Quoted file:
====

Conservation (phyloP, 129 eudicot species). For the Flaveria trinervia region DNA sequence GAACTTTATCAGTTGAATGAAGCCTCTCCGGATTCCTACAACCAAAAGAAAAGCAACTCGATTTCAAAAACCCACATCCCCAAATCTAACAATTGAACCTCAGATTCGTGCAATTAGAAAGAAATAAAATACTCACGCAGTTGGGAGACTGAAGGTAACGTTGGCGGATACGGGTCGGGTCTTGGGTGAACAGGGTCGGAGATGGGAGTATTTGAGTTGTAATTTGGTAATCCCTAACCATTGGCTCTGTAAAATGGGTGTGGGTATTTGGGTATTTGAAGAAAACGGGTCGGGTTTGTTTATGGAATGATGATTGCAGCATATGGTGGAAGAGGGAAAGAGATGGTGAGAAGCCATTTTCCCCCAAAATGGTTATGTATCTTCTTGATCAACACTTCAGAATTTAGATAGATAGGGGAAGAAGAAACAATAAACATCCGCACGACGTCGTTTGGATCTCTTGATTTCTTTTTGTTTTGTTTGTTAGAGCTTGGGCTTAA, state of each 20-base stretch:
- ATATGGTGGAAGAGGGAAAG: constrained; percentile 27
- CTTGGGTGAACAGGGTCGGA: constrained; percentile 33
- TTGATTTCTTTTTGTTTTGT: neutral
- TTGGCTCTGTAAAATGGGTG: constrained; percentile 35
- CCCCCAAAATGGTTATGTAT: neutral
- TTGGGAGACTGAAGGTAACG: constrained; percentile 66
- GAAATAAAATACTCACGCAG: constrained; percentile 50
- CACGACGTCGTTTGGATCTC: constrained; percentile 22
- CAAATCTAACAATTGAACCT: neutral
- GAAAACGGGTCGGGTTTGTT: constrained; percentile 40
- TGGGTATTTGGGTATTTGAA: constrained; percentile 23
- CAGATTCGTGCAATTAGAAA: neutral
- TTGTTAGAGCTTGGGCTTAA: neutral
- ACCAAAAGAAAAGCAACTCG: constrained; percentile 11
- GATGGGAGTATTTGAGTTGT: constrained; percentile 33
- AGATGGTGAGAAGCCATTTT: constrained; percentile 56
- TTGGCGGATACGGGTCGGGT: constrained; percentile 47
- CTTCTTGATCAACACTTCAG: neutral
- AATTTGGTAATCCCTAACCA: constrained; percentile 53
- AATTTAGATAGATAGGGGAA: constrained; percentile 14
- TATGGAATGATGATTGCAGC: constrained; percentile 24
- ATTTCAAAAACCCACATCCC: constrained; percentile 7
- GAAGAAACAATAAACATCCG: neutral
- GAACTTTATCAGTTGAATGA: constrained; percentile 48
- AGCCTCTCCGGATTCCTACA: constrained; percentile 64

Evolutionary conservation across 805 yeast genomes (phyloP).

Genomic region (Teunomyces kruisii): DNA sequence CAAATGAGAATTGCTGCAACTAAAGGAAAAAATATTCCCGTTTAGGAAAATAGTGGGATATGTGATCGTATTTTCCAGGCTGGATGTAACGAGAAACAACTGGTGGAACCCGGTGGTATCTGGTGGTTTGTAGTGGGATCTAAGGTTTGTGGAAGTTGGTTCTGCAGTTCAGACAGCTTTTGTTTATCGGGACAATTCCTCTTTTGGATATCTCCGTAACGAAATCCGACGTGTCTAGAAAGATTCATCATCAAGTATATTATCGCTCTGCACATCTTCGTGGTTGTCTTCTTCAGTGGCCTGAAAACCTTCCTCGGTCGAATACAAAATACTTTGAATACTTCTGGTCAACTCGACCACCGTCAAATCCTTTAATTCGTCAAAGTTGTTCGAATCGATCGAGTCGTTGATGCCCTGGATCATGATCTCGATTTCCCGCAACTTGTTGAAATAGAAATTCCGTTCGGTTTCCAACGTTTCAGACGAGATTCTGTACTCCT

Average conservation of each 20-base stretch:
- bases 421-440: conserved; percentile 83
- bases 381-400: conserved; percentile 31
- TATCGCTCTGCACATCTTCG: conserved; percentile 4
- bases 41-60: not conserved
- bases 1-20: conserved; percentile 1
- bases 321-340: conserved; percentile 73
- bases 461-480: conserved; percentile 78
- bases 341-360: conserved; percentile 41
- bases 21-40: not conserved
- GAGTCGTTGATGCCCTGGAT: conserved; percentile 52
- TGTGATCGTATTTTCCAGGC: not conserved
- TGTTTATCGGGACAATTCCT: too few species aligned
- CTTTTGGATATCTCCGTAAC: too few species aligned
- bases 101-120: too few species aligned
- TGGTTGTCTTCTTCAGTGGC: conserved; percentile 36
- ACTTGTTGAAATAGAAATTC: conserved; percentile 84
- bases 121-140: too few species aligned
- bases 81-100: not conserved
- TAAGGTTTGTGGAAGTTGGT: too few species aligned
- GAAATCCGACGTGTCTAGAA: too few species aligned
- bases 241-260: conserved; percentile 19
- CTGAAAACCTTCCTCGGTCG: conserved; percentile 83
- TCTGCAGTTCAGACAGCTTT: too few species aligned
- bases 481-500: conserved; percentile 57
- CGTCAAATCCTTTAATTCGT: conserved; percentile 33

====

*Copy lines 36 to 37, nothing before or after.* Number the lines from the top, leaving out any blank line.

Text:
- bases 461-480: conserved; percentile 78
- bases 341-360: conserved; percentile 41